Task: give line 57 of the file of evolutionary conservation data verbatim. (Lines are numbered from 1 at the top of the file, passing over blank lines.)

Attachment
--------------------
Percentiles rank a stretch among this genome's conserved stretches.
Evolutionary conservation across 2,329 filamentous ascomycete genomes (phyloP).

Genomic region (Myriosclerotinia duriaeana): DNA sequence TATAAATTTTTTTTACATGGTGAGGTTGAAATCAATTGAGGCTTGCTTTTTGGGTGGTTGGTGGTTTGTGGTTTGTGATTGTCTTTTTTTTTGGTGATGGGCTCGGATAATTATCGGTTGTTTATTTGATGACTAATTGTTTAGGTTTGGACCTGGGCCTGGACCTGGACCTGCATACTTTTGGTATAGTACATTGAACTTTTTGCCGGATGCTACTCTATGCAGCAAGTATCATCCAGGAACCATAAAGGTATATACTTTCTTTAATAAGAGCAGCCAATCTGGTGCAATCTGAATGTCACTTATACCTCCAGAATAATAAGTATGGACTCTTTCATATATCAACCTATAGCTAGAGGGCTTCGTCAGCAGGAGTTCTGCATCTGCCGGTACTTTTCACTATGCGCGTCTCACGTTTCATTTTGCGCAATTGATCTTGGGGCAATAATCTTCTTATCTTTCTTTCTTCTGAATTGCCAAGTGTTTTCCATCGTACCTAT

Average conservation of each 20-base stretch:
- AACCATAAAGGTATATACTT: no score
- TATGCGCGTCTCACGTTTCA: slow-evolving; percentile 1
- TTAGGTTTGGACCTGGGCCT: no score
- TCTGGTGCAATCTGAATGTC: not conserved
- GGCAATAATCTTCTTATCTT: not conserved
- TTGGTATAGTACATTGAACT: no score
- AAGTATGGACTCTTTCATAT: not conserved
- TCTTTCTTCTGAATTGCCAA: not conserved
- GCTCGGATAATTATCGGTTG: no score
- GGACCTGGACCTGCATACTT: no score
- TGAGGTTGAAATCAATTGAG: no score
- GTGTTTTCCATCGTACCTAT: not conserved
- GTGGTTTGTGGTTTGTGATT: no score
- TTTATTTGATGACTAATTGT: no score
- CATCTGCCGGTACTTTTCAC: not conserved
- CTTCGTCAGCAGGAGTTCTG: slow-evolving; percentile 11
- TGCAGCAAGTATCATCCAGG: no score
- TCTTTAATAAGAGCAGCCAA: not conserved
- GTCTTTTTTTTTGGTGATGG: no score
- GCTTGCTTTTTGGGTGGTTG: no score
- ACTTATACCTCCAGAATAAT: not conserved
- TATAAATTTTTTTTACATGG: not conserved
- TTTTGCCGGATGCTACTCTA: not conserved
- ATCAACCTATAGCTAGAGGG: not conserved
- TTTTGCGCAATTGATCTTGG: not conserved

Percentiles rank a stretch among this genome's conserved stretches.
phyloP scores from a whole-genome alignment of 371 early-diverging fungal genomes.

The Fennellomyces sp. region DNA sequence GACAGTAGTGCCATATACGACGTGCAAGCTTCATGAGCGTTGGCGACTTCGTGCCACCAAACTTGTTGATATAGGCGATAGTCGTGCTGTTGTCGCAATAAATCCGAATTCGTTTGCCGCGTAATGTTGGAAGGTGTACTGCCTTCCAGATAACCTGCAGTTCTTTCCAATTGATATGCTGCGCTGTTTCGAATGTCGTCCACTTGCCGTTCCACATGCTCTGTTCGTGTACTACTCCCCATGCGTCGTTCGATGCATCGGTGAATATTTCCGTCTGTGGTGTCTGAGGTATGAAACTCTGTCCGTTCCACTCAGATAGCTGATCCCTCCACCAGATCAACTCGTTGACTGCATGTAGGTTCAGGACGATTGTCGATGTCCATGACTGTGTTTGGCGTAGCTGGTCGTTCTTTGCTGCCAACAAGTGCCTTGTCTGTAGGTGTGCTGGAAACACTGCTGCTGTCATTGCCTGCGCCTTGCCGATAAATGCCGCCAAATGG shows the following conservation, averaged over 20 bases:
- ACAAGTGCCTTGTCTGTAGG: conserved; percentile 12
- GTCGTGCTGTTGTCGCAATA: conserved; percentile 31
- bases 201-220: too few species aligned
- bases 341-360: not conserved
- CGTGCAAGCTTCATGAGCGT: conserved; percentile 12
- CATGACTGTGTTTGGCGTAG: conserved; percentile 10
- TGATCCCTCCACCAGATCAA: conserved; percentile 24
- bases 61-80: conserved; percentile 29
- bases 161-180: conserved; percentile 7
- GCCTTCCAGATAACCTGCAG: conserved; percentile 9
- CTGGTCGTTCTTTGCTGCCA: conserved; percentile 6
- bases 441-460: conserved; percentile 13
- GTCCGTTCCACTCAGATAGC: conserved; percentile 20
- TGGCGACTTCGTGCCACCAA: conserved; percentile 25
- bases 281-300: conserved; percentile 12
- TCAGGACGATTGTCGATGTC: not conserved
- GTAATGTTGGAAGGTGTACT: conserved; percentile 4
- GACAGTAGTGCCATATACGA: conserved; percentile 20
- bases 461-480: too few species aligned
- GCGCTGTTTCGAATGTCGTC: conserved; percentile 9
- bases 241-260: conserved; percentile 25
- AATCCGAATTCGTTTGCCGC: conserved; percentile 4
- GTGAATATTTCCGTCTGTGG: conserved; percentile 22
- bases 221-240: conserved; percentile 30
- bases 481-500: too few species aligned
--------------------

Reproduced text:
- bases 481-500: too few species aligned